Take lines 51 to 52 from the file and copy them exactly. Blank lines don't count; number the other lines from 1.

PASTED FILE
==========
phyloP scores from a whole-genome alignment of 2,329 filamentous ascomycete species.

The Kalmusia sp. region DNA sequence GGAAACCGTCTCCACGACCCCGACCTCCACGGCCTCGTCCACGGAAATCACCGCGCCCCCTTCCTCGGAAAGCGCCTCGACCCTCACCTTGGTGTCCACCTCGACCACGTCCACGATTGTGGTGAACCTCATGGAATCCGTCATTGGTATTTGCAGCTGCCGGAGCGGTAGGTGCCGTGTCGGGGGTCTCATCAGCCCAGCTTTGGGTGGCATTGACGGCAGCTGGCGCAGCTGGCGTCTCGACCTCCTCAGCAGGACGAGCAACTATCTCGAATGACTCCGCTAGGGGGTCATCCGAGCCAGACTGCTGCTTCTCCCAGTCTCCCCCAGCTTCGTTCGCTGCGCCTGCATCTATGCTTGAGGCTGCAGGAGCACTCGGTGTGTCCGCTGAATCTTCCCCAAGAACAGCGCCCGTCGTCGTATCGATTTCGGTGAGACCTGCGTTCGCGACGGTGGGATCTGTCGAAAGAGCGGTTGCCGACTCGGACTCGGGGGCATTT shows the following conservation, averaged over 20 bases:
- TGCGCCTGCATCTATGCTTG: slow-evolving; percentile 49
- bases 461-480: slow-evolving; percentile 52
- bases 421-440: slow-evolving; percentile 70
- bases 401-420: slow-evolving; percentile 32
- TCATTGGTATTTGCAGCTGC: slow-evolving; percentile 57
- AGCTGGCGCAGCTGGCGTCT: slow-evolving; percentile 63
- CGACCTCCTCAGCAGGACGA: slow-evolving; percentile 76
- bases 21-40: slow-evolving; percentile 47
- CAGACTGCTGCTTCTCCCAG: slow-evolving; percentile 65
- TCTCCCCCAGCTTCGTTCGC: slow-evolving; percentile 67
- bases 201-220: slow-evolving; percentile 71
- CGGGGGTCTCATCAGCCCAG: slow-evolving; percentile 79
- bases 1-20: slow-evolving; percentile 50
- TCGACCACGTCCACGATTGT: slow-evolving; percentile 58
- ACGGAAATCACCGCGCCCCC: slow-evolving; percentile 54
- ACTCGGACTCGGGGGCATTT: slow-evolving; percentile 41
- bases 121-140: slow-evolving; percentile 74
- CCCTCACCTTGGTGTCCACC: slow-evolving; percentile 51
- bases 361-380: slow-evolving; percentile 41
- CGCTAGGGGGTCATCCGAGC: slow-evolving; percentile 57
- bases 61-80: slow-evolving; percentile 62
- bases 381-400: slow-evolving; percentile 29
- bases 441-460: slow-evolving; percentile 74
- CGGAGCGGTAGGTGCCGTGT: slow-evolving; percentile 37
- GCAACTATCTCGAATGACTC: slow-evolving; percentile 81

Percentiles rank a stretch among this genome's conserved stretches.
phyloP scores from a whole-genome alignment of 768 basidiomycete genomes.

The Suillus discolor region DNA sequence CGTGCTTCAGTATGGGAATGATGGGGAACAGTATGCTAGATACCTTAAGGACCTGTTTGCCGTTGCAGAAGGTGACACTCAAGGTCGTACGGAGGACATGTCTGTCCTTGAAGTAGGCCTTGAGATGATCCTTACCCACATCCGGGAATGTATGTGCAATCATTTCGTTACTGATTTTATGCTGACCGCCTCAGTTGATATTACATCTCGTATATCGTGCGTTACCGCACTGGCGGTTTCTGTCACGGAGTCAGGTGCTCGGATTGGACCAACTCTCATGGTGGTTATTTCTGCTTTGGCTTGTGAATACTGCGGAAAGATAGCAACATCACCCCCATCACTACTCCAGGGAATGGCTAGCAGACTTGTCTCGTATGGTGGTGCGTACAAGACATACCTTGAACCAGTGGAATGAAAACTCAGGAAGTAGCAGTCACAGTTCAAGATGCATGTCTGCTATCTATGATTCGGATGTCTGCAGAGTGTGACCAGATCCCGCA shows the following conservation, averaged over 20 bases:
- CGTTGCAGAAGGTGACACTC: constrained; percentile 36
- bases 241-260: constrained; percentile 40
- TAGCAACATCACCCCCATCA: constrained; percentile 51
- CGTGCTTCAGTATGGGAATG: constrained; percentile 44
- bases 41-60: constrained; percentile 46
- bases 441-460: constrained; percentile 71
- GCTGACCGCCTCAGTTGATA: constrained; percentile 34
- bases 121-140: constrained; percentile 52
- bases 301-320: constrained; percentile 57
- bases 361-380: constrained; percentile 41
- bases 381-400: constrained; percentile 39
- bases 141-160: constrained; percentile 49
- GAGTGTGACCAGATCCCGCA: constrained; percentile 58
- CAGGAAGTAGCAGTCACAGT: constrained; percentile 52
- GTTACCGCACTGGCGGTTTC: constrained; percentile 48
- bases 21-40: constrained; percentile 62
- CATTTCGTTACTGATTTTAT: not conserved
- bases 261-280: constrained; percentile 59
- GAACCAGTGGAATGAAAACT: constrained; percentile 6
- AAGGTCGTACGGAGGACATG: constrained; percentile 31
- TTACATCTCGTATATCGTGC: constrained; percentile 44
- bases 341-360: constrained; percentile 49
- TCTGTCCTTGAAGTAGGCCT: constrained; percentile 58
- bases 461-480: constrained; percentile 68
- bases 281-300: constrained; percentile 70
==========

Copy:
- TTACATCTCGTATATCGTGC: constrained; percentile 44
- bases 341-360: constrained; percentile 49